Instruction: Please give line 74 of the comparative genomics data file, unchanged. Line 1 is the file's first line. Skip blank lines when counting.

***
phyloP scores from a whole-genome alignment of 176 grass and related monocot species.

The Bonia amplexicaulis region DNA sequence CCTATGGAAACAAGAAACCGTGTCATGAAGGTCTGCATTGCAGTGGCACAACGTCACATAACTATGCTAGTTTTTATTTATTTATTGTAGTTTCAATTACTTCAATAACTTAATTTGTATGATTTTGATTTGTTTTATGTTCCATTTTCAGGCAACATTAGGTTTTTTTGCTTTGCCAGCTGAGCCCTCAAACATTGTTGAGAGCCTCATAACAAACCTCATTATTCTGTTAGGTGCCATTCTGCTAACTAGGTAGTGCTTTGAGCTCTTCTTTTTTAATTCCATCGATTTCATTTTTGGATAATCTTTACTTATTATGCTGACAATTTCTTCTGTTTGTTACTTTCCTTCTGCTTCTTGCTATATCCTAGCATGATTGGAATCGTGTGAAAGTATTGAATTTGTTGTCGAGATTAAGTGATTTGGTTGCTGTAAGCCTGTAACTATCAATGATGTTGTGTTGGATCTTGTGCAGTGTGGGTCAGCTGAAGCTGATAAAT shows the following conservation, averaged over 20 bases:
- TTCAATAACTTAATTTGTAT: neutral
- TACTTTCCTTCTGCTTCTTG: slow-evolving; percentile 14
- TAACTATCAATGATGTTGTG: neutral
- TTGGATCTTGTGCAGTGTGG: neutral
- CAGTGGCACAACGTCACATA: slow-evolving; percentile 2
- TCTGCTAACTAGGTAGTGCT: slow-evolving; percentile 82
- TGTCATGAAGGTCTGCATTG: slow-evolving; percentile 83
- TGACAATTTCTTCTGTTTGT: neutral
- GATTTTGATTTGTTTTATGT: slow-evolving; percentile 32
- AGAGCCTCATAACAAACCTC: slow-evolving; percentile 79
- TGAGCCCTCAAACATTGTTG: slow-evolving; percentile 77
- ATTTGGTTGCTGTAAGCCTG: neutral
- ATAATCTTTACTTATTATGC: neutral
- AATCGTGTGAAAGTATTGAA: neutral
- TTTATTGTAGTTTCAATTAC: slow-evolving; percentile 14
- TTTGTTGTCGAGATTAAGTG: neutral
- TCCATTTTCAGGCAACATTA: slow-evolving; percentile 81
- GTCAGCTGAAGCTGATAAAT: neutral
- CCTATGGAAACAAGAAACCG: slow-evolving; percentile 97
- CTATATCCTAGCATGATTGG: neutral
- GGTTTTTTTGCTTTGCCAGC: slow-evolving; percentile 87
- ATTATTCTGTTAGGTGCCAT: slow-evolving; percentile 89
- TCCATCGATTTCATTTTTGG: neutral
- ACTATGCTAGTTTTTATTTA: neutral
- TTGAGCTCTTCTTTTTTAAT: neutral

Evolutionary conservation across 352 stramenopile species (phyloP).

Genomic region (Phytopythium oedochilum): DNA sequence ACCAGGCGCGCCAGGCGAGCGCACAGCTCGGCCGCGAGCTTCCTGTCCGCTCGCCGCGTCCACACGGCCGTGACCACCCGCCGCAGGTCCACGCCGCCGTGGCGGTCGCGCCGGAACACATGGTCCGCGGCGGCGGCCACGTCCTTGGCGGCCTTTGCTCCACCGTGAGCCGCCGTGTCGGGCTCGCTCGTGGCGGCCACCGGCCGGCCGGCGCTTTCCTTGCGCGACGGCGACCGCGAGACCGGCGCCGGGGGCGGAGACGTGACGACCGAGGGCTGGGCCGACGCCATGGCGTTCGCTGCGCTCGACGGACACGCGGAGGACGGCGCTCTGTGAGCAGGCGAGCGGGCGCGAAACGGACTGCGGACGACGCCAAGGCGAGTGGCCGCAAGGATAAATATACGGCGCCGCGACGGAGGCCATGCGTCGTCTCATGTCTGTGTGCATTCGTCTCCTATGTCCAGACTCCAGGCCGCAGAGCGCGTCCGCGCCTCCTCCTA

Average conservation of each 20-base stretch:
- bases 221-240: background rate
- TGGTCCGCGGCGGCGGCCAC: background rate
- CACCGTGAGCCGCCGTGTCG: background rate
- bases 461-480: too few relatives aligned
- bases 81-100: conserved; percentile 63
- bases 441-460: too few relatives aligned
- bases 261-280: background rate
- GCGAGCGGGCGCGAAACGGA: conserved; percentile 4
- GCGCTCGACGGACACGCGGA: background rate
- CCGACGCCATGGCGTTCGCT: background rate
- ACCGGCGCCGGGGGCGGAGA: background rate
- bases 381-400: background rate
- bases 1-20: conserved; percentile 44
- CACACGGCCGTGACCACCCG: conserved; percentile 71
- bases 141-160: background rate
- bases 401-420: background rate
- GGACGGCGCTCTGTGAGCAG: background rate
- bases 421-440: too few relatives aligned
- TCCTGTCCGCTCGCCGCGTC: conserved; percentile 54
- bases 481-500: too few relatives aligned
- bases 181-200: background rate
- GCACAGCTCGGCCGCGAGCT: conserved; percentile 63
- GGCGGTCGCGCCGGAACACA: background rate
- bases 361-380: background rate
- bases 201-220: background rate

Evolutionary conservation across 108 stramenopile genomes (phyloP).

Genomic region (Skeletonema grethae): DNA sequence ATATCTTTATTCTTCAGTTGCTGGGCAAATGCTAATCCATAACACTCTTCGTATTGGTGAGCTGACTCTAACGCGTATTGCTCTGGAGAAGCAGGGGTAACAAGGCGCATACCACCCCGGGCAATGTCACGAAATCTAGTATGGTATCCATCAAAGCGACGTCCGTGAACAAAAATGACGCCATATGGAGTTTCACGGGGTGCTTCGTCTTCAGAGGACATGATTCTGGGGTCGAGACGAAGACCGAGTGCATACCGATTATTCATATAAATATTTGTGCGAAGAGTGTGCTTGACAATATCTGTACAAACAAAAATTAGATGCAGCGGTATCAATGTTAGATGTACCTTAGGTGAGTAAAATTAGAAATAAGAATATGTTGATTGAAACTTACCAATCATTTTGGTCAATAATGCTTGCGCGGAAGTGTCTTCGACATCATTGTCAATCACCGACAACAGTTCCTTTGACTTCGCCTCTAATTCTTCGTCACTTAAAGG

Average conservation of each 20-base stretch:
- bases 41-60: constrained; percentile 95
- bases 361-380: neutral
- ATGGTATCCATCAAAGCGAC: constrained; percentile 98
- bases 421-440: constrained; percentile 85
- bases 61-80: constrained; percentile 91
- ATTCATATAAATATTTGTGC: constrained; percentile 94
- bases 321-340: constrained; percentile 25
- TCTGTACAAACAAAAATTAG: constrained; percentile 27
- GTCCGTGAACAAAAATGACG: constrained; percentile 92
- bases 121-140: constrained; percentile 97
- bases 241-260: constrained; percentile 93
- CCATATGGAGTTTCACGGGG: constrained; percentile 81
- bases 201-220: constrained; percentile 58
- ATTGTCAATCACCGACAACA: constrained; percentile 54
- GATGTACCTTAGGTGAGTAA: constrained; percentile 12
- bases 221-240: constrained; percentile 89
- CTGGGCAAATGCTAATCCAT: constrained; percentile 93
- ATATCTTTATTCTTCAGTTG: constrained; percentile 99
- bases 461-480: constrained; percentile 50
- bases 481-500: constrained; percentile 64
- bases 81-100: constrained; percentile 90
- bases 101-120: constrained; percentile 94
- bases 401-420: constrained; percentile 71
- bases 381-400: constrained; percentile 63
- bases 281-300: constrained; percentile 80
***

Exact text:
- bases 221-240: constrained; percentile 89